To be able to improve care for adults with achondroplasia, it is important to understand current practices and care provision from the perspective of both the healthcare provider and the recipients of care. Increasing understanding of current practices will enable consideration of how progress can be made towards improved and needs-centred care for adults with achondroplasia. We undertook this study to improve our understanding of current practices in light of recent recommendations advocating for lifelong care by an MDT [1, 2]. This study demonstrates that coordinated MDT care for adults with achondroplasia is not common practice in most countries that responded to the survey. The transition from paediatric to adult care is generally not well coordinated, and many patients are lost to follow up. Main barriers to effective care reported by the HCPs and PAG representatives included reduced availability of MDT services for adults with achondroplasia, adult care is generally not well coordinated, adult MDT service is not as experienced in achondroplasia management as the paediatric MDT, and lack of interest/resistance from the individual with achondroplasia to access care.
The EAF Guiding Principles of Management and an International Consensus Statement both advocate for lifelong MDT management [1, 2], however the results of our survey indicate that current practice for the care of adults with achondroplasia is suboptimal in many countries. Among the centres who responded, coordinated MDT care for adults with achondroplasia does not always exist in practice. It was also observed that there was reduced availability of MDT services for achondroplasia as individuals transitioned from the paediatric to the adult setting, and adult care was generally not well coordinated. Our results indicate that, to the knowledge of the respondents, in some countries in Europe individuals are increasingly lost to follow up after paediatric care or following the transition to adult services. The process of transition is inadequate, with 50% of PAG responders describing their experience as poor or very poor, and none describing the experience as good. There is little way of knowing where and how individuals access care later in life.
The period of transition to adult care occurs at a time of great change in a young person’s life, when their concerns and priorities are changing [25, 26]. There is evidence to suggest that health behaviours established in adolescence persist into adulthood , so this is an optimal time to engage young people in their own care. The PAG representatives identified disinterest in clinical care as a barrier for adolescents and young people, in addition to the possibility that they are likely to be fairly healthy at the time in their lives when transition to adult care takes place. They acknowledged that young people may also feel fatigued by the extent of care they have received as children and feelings of embarrassment may begin to emerge in discussing their condition. As the roles of the parents and young people evolve, with individuals wanting increasing independence over managing their care , young adults may wish to take ownership of their condition without their parents attending appointments [25, 26].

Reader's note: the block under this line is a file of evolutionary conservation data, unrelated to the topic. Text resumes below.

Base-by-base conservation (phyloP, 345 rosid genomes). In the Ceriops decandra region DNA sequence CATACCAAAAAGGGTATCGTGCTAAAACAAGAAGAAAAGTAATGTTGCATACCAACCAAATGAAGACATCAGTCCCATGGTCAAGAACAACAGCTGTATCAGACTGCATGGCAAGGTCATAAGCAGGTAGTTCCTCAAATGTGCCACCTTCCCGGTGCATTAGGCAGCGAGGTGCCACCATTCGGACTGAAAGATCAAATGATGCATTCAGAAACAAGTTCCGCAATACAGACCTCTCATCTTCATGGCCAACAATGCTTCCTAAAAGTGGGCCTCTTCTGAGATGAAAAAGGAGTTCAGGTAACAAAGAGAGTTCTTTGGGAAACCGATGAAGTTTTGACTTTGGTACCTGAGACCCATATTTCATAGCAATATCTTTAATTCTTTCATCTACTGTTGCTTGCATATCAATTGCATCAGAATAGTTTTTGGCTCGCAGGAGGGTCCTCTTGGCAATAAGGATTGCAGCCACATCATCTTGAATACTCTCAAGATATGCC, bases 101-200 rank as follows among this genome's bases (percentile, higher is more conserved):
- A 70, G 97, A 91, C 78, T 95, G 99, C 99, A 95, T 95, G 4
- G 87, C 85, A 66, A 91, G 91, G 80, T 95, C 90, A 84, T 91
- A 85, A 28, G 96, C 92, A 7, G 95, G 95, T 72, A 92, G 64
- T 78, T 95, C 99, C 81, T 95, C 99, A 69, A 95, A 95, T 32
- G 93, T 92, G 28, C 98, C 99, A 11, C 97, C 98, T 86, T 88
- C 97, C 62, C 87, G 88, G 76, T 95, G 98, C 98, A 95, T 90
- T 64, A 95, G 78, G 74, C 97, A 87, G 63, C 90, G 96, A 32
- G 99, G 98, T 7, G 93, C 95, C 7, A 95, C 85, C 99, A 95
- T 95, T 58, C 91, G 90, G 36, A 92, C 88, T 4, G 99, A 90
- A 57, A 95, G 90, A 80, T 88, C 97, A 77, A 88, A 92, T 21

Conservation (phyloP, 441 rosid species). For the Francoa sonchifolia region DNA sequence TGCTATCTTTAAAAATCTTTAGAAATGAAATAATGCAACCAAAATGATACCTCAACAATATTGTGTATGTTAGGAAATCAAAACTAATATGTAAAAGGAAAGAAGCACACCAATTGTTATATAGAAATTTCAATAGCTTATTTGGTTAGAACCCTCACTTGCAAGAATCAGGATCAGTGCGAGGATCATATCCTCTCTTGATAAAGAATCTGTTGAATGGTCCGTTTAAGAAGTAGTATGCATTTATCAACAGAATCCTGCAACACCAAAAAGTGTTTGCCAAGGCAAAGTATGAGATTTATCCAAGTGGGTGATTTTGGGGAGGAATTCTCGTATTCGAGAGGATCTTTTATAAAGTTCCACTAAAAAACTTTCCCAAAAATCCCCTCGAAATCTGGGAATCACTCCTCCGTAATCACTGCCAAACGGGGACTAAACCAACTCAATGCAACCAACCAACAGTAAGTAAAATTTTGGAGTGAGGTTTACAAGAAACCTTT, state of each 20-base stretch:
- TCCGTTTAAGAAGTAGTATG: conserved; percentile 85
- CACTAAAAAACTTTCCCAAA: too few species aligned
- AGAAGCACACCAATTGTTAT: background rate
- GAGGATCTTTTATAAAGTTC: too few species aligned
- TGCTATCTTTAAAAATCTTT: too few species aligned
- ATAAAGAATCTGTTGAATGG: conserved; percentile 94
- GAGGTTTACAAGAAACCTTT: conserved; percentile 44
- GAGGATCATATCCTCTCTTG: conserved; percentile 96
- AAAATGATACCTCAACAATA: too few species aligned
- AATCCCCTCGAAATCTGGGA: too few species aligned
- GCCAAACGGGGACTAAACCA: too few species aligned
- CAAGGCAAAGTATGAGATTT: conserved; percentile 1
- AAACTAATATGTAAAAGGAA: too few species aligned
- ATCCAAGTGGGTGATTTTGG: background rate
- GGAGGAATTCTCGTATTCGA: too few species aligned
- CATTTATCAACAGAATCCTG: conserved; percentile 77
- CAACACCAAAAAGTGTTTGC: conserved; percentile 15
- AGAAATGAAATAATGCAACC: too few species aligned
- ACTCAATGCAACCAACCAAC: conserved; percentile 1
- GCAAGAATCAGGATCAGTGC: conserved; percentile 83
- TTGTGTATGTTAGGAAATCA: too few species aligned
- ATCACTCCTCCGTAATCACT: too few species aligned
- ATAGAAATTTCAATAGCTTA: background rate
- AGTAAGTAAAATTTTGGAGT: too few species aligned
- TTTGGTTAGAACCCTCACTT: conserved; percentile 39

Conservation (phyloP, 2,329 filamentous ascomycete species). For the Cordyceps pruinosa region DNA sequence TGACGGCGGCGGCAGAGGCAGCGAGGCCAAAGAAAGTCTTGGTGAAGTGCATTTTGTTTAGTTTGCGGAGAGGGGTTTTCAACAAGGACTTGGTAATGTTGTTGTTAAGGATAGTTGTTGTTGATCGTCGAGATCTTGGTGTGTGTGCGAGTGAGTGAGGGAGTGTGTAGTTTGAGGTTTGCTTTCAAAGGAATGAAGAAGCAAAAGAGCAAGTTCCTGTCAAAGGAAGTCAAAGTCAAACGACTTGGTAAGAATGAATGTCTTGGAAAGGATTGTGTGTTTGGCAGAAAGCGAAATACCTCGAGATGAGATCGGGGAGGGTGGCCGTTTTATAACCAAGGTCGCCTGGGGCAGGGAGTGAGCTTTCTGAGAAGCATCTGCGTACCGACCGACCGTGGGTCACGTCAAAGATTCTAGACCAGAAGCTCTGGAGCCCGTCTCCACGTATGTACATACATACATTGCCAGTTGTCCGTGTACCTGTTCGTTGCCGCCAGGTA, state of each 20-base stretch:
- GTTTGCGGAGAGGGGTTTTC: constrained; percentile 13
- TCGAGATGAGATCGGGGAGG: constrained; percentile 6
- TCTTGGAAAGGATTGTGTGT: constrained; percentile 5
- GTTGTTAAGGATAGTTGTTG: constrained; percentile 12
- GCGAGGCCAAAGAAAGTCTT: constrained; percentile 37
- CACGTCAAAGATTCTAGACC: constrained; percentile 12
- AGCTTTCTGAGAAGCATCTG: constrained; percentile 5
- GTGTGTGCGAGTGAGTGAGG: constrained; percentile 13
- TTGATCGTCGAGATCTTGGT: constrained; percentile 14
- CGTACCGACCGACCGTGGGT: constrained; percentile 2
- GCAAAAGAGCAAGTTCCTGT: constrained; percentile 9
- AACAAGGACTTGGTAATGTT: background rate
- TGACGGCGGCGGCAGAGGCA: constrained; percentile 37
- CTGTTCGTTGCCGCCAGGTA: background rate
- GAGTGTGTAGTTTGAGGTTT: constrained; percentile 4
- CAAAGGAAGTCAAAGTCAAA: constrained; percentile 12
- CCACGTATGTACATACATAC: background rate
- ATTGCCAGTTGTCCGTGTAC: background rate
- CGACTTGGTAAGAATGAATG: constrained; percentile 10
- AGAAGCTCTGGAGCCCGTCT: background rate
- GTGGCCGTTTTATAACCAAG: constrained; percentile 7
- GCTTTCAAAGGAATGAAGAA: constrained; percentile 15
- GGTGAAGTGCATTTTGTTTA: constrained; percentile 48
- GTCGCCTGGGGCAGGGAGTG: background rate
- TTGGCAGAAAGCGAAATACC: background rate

A key barrier to effective transition and care of adults with achondroplasia identified by both the PAG representatives and the HCPs was a resistance to access care as an adult. Healthcare utilisation can be affected by many factors including availability, proximity, timeliness and convenience, whether patients can receive the care they need, and whether there are providers to meet those needs . The HCP and PAG representatives identified that the lack of availability of coordinated care, as well as the unsatisfactory transition to adult services, lack of understanding of the natural progression of achondroplasia and lack of clarity on where the experts in achondroplasia are could all be contributing factors to the resistance of adults to access care. The level of expertise at the point of access to care is also a concern , with one PAG representative commenting that “If we don’t go to someone with experience in skeletal dysplasia, most of the appointment is spent explaining skeletal dysplasia—rather than the health issue being experienced.” Being listened to and understood is key to young people . With limited access to specialists in the management of achondroplasia during the transition period and into adulthood, individuals may feel they are not transitioning to a valuable service.